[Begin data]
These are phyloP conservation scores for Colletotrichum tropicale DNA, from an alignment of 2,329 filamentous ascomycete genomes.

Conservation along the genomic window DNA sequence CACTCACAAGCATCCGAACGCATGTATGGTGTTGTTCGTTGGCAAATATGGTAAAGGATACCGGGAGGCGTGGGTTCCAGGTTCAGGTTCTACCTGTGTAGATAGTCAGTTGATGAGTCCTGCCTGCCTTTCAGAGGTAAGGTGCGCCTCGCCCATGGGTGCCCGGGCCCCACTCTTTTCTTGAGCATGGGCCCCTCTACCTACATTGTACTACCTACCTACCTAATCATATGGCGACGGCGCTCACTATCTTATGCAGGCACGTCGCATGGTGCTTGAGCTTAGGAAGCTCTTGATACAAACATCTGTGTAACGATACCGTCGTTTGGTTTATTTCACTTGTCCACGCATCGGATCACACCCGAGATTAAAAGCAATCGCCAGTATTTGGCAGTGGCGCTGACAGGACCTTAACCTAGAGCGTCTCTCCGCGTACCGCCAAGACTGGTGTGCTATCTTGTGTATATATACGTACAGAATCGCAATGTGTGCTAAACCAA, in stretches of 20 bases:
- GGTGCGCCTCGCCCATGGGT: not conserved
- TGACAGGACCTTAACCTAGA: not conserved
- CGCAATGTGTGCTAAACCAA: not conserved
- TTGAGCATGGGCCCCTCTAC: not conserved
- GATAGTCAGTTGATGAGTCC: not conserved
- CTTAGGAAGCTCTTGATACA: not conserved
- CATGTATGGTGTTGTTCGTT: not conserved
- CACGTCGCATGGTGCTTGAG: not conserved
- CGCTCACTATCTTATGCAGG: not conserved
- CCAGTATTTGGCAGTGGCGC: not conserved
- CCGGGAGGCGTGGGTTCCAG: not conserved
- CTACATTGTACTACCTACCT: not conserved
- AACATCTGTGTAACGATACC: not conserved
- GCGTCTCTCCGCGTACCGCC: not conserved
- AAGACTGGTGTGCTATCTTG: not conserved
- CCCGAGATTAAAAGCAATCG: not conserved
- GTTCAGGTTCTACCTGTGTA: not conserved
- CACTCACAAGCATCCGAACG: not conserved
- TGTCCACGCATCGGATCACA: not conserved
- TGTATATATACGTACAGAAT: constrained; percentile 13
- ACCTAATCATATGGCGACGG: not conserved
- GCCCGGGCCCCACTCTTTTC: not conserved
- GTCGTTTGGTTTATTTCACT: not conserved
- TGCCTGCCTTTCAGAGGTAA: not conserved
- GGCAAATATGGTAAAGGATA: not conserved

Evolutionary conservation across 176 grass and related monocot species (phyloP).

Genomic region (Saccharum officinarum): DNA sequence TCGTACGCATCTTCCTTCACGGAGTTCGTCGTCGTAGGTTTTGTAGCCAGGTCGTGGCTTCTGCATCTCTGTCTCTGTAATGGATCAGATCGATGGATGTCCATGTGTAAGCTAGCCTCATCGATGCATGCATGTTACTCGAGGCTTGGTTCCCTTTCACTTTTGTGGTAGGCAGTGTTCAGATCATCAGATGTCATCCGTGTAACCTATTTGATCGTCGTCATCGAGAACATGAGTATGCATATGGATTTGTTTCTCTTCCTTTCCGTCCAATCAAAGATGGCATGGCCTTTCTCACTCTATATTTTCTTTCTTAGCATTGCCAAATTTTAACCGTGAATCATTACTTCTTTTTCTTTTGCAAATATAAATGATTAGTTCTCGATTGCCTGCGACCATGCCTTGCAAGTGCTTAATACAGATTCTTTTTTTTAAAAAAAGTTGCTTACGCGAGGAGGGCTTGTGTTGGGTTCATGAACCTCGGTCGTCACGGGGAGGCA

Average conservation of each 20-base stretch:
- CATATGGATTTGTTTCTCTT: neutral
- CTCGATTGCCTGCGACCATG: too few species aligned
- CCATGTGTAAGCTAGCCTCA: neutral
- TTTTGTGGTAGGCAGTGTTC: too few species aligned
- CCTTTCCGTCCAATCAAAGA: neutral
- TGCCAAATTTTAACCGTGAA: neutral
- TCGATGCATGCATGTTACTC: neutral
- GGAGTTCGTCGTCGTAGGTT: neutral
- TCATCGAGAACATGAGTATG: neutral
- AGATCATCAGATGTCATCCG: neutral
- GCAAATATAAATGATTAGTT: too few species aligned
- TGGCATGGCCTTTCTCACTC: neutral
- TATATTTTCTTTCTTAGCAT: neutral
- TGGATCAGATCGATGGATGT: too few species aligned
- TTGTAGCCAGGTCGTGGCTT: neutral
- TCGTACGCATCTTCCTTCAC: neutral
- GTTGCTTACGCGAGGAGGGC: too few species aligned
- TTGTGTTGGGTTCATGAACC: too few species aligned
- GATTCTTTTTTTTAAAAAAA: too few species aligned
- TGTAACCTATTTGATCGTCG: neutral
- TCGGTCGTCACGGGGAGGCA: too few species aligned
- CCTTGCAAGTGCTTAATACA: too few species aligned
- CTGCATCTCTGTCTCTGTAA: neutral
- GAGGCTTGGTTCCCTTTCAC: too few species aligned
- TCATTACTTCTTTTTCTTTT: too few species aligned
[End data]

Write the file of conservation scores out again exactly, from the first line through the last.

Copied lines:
These are phyloP conservation scores for Colletotrichum tropicale DNA, from an alignment of 2,329 filamentous ascomycete genomes.

Conservation along the genomic window DNA sequence CACTCACAAGCATCCGAACGCATGTATGGTGTTGTTCGTTGGCAAATATGGTAAAGGATACCGGGAGGCGTGGGTTCCAGGTTCAGGTTCTACCTGTGTAGATAGTCAGTTGATGAGTCCTGCCTGCCTTTCAGAGGTAAGGTGCGCCTCGCCCATGGGTGCCCGGGCCCCACTCTTTTCTTGAGCATGGGCCCCTCTACCTACATTGTACTACCTACCTACCTAATCATATGGCGACGGCGCTCACTATCTTATGCAGGCACGTCGCATGGTGCTTGAGCTTAGGAAGCTCTTGATACAAACATCTGTGTAACGATACCGTCGTTTGGTTTATTTCACTTGTCCACGCATCGGATCACACCCGAGATTAAAAGCAATCGCCAGTATTTGGCAGTGGCGCTGACAGGACCTTAACCTAGAGCGTCTCTCCGCGTACCGCCAAGACTGGTGTGCTATCTTGTGTATATATACGTACAGAATCGCAATGTGTGCTAAACCAA, in stretches of 20 bases:
- GGTGCGCCTCGCCCATGGGT: not conserved
- TGACAGGACCTTAACCTAGA: not conserved
- CGCAATGTGTGCTAAACCAA: not conserved
- TTGAGCATGGGCCCCTCTAC: not conserved
- GATAGTCAGTTGATGAGTCC: not conserved
- CTTAGGAAGCTCTTGATACA: not conserved
- CATGTATGGTGTTGTTCGTT: not conserved
- CACGTCGCATGGTGCTTGAG: not conserved
- CGCTCACTATCTTATGCAGG: not conserved
- CCAGTATTTGGCAGTGGCGC: not conserved
- CCGGGAGGCGTGGGTTCCAG: not conserved
- CTACATTGTACTACCTACCT: not conserved
- AACATCTGTGTAACGATACC: not conserved
- GCGTCTCTCCGCGTACCGCC: not conserved
- AAGACTGGTGTGCTATCTTG: not conserved
- CCCGAGATTAAAAGCAATCG: not conserved
- GTTCAGGTTCTACCTGTGTA: not conserved
- CACTCACAAGCATCCGAACG: not conserved
- TGTCCACGCATCGGATCACA: not conserved
- TGTATATATACGTACAGAAT: constrained; percentile 13
- ACCTAATCATATGGCGACGG: not conserved
- GCCCGGGCCCCACTCTTTTC: not conserved
- GTCGTTTGGTTTATTTCACT: not conserved
- TGCCTGCCTTTCAGAGGTAA: not conserved
- GGCAAATATGGTAAAGGATA: not conserved

Evolutionary conservation across 176 grass and related monocot species (phyloP).

Genomic region (Saccharum officinarum): DNA sequence TCGTACGCATCTTCCTTCACGGAGTTCGTCGTCGTAGGTTTTGTAGCCAGGTCGTGGCTTCTGCATCTCTGTCTCTGTAATGGATCAGATCGATGGATGTCCATGTGTAAGCTAGCCTCATCGATGCATGCATGTTACTCGAGGCTTGGTTCCCTTTCACTTTTGTGGTAGGCAGTGTTCAGATCATCAGATGTCATCCGTGTAACCTATTTGATCGTCGTCATCGAGAACATGAGTATGCATATGGATTTGTTTCTCTTCCTTTCCGTCCAATCAAAGATGGCATGGCCTTTCTCACTCTATATTTTCTTTCTTAGCATTGCCAAATTTTAACCGTGAATCATTACTTCTTTTTCTTTTGCAAATATAAATGATTAGTTCTCGATTGCCTGCGACCATGCCTTGCAAGTGCTTAATACAGATTCTTTTTTTTAAAAAAAGTTGCTTACGCGAGGAGGGCTTGTGTTGGGTTCATGAACCTCGGTCGTCACGGGGAGGCA

Average conservation of each 20-base stretch:
- CATATGGATTTGTTTCTCTT: neutral
- CTCGATTGCCTGCGACCATG: too few species aligned
- CCATGTGTAAGCTAGCCTCA: neutral
- TTTTGTGGTAGGCAGTGTTC: too few species aligned
- CCTTTCCGTCCAATCAAAGA: neutral
- TGCCAAATTTTAACCGTGAA: neutral
- TCGATGCATGCATGTTACTC: neutral
- GGAGTTCGTCGTCGTAGGTT: neutral
- TCATCGAGAACATGAGTATG: neutral
- AGATCATCAGATGTCATCCG: neutral
- GCAAATATAAATGATTAGTT: too few species aligned
- TGGCATGGCCTTTCTCACTC: neutral
- TATATTTTCTTTCTTAGCAT: neutral
- TGGATCAGATCGATGGATGT: too few species aligned
- TTGTAGCCAGGTCGTGGCTT: neutral
- TCGTACGCATCTTCCTTCAC: neutral
- GTTGCTTACGCGAGGAGGGC: too few species aligned
- TTGTGTTGGGTTCATGAACC: too few species aligned
- GATTCTTTTTTTTAAAAAAA: too few species aligned
- TGTAACCTATTTGATCGTCG: neutral
- TCGGTCGTCACGGGGAGGCA: too few species aligned
- CCTTGCAAGTGCTTAATACA: too few species aligned
- CTGCATCTCTGTCTCTGTAA: neutral
- GAGGCTTGGTTCCCTTTCAC: too few species aligned
- TCATTACTTCTTTTTCTTTT: too few species aligned